My mate and I were on a business trip from Johannesburg to Zimbabwe some thirty-five years ago, and we were heading down a partly-tarmacced road in a Game Park, en route to the Hwange power station. My mate was driving, and I was slouched against the passenger side door, arm out and trying to catch a breeze. We were driving along, a wide stretch of grass to the right, and fairly thick dry bush to the left. We saw a big bull elephant standing by a large tree to our right, and my mate just had to stop and take a photo. I tried to argue that it wasn’t perhaps the best idea to stop some thirty-odd yards from five-odd tons of very unpredictable wild animal, but Sarel had to get his camera out.
Now a short lesson in elephant behaviour is now due, as I later discovered. The big lone elephant is called an ‘Askari’, or sentry, and he stands guard at a distance from the females and calves who move together for safety. If he senses or sees danger, he tells that herd that they must be aware, and then faces the threat himself. If you have ever seen an elephant close up when he is really, really annoyed, you get the message really, really fast!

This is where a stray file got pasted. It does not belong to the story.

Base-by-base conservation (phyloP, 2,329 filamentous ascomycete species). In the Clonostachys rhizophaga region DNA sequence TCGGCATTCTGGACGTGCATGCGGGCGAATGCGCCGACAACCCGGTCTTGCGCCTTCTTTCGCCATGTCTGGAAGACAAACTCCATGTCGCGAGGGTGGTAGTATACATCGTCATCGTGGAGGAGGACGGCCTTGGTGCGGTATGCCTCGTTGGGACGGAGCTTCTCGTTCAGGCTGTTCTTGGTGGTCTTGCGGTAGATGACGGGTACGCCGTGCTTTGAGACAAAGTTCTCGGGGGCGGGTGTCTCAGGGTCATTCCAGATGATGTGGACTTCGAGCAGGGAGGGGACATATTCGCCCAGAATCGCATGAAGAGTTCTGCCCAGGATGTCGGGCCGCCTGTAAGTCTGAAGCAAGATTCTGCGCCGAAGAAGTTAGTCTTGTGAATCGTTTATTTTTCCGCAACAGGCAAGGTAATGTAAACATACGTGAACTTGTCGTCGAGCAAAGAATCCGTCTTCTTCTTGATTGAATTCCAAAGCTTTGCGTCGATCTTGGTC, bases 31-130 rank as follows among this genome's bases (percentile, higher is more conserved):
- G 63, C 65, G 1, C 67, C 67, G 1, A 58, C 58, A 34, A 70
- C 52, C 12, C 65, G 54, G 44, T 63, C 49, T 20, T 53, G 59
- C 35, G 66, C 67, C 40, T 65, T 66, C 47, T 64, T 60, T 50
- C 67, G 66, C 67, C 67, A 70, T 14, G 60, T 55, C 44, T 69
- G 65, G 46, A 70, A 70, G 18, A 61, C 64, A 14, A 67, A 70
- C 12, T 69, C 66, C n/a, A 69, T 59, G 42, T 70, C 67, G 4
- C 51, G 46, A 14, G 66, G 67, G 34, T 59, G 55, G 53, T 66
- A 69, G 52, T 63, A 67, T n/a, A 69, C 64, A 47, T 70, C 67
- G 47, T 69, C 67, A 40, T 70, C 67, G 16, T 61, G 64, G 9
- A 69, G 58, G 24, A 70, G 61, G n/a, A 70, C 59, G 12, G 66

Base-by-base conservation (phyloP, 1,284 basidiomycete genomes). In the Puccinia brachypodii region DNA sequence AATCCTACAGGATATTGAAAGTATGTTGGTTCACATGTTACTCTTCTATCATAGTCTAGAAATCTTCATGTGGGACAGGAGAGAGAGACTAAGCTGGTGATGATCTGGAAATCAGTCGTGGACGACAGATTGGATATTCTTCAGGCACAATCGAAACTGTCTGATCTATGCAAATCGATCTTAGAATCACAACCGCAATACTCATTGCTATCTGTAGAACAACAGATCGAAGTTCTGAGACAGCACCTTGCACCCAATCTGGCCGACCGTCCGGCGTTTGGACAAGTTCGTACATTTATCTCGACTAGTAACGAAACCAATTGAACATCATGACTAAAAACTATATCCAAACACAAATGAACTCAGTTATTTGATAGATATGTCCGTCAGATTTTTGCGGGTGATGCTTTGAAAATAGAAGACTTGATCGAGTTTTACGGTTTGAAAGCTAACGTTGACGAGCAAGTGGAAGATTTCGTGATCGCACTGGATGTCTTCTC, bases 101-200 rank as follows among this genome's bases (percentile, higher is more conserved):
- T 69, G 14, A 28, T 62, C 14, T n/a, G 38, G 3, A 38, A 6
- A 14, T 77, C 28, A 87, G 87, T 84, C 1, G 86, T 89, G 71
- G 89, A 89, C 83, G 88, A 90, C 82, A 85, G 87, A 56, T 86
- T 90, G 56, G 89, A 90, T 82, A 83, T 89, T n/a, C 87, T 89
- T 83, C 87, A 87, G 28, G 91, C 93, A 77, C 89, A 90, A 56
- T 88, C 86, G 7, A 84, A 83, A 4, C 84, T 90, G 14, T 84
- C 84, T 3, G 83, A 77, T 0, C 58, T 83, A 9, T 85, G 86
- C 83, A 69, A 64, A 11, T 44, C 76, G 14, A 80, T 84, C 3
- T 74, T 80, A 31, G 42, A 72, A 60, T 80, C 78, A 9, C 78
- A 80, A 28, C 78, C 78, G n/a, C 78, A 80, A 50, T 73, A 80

His head came up, his large ears flapped forwards, his trunk commenced waving, he trumpeted his annoyance, and then one of his forelegs came up, ready to charge. My mate Sarel still had his bloody camera out of the window, trying to focus his picture through the eyepiece. I literally pulled him back inside the car, and shouted, “Reverse, reverse; you bloody idiot!” We shot backwards for about seventy yards before we slowed down and stopped.
The big ‘Askari’ elephant, point firmly made, trumpeted once more, and some twenty elephants and calves slowly moved across the road to join the big elephant who now stood firmly at the edge of the road, mollified by our removal from his line-of-sight to the herd, which of course we didn’t even know was there until his alarm sounded. Once all these huge animals crossed over and moved away into the wide grassland, we started up once more and drove quietly onwards towards our destination; luckier than some who didn’t move fast or far enough so that another elephant might not be worried.